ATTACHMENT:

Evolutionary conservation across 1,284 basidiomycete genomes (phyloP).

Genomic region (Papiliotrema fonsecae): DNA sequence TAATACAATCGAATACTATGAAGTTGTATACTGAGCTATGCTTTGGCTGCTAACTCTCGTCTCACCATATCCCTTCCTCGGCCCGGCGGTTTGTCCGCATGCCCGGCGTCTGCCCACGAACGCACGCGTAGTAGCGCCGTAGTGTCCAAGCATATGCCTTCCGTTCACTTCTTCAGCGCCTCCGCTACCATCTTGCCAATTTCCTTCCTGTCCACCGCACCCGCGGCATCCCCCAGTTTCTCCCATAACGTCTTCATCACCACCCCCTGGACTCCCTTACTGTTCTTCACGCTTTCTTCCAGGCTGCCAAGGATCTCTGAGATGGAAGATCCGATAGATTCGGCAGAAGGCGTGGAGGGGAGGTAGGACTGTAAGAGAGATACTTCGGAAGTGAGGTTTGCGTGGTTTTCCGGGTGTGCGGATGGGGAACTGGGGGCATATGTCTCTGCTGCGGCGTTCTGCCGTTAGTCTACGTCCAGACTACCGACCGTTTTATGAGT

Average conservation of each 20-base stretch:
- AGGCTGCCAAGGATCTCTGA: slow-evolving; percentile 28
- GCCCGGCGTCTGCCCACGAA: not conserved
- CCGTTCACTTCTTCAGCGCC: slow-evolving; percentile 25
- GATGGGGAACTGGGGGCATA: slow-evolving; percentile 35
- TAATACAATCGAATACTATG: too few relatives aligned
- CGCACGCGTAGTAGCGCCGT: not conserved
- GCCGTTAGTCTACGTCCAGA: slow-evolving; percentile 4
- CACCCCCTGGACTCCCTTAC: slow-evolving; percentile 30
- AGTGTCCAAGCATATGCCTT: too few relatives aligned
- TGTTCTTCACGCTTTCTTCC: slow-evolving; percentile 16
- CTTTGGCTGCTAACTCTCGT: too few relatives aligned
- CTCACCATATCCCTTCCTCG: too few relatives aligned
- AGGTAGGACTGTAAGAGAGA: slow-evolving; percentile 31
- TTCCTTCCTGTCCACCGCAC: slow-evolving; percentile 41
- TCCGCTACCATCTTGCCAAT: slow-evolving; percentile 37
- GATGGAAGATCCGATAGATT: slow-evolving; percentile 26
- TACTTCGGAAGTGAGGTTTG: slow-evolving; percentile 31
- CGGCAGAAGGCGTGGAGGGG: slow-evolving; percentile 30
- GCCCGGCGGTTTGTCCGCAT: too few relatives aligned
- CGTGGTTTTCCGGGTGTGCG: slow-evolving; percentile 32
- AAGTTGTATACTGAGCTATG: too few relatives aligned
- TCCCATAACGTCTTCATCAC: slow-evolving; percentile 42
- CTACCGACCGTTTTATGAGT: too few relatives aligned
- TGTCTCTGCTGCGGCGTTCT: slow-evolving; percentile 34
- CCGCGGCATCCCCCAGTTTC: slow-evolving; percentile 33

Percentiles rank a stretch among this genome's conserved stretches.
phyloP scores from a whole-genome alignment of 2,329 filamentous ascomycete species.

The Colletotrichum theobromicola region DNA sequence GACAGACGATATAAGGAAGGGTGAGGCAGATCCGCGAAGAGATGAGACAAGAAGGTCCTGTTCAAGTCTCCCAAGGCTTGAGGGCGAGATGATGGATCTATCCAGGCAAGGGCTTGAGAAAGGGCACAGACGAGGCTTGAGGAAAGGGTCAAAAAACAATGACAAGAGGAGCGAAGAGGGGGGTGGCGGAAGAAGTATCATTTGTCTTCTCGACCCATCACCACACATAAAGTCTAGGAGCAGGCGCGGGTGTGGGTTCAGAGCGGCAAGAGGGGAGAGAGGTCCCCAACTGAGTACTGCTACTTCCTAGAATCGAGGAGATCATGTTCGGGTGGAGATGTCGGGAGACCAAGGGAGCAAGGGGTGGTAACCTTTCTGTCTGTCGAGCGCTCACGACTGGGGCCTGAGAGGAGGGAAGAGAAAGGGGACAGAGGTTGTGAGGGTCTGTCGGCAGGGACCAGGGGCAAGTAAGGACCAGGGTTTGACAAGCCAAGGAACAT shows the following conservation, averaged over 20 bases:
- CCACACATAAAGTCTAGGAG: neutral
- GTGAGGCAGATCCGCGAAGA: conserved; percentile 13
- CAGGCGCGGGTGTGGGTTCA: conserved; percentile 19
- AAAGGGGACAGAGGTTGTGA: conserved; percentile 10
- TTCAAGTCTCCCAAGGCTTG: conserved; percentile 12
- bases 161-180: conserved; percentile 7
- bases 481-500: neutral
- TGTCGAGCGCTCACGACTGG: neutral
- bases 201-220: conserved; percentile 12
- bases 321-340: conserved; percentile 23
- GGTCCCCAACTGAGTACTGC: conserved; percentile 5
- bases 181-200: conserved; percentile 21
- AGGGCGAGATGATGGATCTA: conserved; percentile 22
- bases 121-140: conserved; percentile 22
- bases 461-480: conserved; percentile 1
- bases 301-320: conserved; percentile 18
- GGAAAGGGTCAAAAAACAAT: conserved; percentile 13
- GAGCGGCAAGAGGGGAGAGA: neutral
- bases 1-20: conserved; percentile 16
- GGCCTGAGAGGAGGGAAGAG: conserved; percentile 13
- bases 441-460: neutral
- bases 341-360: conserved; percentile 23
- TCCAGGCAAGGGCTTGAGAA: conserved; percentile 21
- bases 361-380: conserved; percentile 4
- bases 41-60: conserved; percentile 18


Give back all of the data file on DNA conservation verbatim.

Evolutionary conservation across 1,284 basidiomycete genomes (phyloP).

Genomic region (Papiliotrema fonsecae): DNA sequence TAATACAATCGAATACTATGAAGTTGTATACTGAGCTATGCTTTGGCTGCTAACTCTCGTCTCACCATATCCCTTCCTCGGCCCGGCGGTTTGTCCGCATGCCCGGCGTCTGCCCACGAACGCACGCGTAGTAGCGCCGTAGTGTCCAAGCATATGCCTTCCGTTCACTTCTTCAGCGCCTCCGCTACCATCTTGCCAATTTCCTTCCTGTCCACCGCACCCGCGGCATCCCCCAGTTTCTCCCATAACGTCTTCATCACCACCCCCTGGACTCCCTTACTGTTCTTCACGCTTTCTTCCAGGCTGCCAAGGATCTCTGAGATGGAAGATCCGATAGATTCGGCAGAAGGCGTGGAGGGGAGGTAGGACTGTAAGAGAGATACTTCGGAAGTGAGGTTTGCGTGGTTTTCCGGGTGTGCGGATGGGGAACTGGGGGCATATGTCTCTGCTGCGGCGTTCTGCCGTTAGTCTACGTCCAGACTACCGACCGTTTTATGAGT

Average conservation of each 20-base stretch:
- AGGCTGCCAAGGATCTCTGA: slow-evolving; percentile 28
- GCCCGGCGTCTGCCCACGAA: not conserved
- CCGTTCACTTCTTCAGCGCC: slow-evolving; percentile 25
- GATGGGGAACTGGGGGCATA: slow-evolving; percentile 35
- TAATACAATCGAATACTATG: too few relatives aligned
- CGCACGCGTAGTAGCGCCGT: not conserved
- GCCGTTAGTCTACGTCCAGA: slow-evolving; percentile 4
- CACCCCCTGGACTCCCTTAC: slow-evolving; percentile 30
- AGTGTCCAAGCATATGCCTT: too few relatives aligned
- TGTTCTTCACGCTTTCTTCC: slow-evolving; percentile 16
- CTTTGGCTGCTAACTCTCGT: too few relatives aligned
- CTCACCATATCCCTTCCTCG: too few relatives aligned
- AGGTAGGACTGTAAGAGAGA: slow-evolving; percentile 31
- TTCCTTCCTGTCCACCGCAC: slow-evolving; percentile 41
- TCCGCTACCATCTTGCCAAT: slow-evolving; percentile 37
- GATGGAAGATCCGATAGATT: slow-evolving; percentile 26
- TACTTCGGAAGTGAGGTTTG: slow-evolving; percentile 31
- CGGCAGAAGGCGTGGAGGGG: slow-evolving; percentile 30
- GCCCGGCGGTTTGTCCGCAT: too few relatives aligned
- CGTGGTTTTCCGGGTGTGCG: slow-evolving; percentile 32
- AAGTTGTATACTGAGCTATG: too few relatives aligned
- TCCCATAACGTCTTCATCAC: slow-evolving; percentile 42
- CTACCGACCGTTTTATGAGT: too few relatives aligned
- TGTCTCTGCTGCGGCGTTCT: slow-evolving; percentile 34
- CCGCGGCATCCCCCAGTTTC: slow-evolving; percentile 33

Percentiles rank a stretch among this genome's conserved stretches.
phyloP scores from a whole-genome alignment of 2,329 filamentous ascomycete species.

The Colletotrichum theobromicola region DNA sequence GACAGACGATATAAGGAAGGGTGAGGCAGATCCGCGAAGAGATGAGACAAGAAGGTCCTGTTCAAGTCTCCCAAGGCTTGAGGGCGAGATGATGGATCTATCCAGGCAAGGGCTTGAGAAAGGGCACAGACGAGGCTTGAGGAAAGGGTCAAAAAACAATGACAAGAGGAGCGAAGAGGGGGGTGGCGGAAGAAGTATCATTTGTCTTCTCGACCCATCACCACACATAAAGTCTAGGAGCAGGCGCGGGTGTGGGTTCAGAGCGGCAAGAGGGGAGAGAGGTCCCCAACTGAGTACTGCTACTTCCTAGAATCGAGGAGATCATGTTCGGGTGGAGATGTCGGGAGACCAAGGGAGCAAGGGGTGGTAACCTTTCTGTCTGTCGAGCGCTCACGACTGGGGCCTGAGAGGAGGGAAGAGAAAGGGGACAGAGGTTGTGAGGGTCTGTCGGCAGGGACCAGGGGCAAGTAAGGACCAGGGTTTGACAAGCCAAGGAACAT shows the following conservation, averaged over 20 bases:
- CCACACATAAAGTCTAGGAG: neutral
- GTGAGGCAGATCCGCGAAGA: conserved; percentile 13
- CAGGCGCGGGTGTGGGTTCA: conserved; percentile 19
- AAAGGGGACAGAGGTTGTGA: conserved; percentile 10
- TTCAAGTCTCCCAAGGCTTG: conserved; percentile 12
- bases 161-180: conserved; percentile 7
- bases 481-500: neutral
- TGTCGAGCGCTCACGACTGG: neutral
- bases 201-220: conserved; percentile 12
- bases 321-340: conserved; percentile 23
- GGTCCCCAACTGAGTACTGC: conserved; percentile 5
- bases 181-200: conserved; percentile 21
- AGGGCGAGATGATGGATCTA: conserved; percentile 22
- bases 121-140: conserved; percentile 22
- bases 461-480: conserved; percentile 1
- bases 301-320: conserved; percentile 18
- GGAAAGGGTCAAAAAACAAT: conserved; percentile 13
- GAGCGGCAAGAGGGGAGAGA: neutral
- bases 1-20: conserved; percentile 16
- GGCCTGAGAGGAGGGAAGAG: conserved; percentile 13
- bases 441-460: neutral
- bases 341-360: conserved; percentile 23
- TCCAGGCAAGGGCTTGAGAA: conserved; percentile 21
- bases 361-380: conserved; percentile 4
- bases 41-60: conserved; percentile 18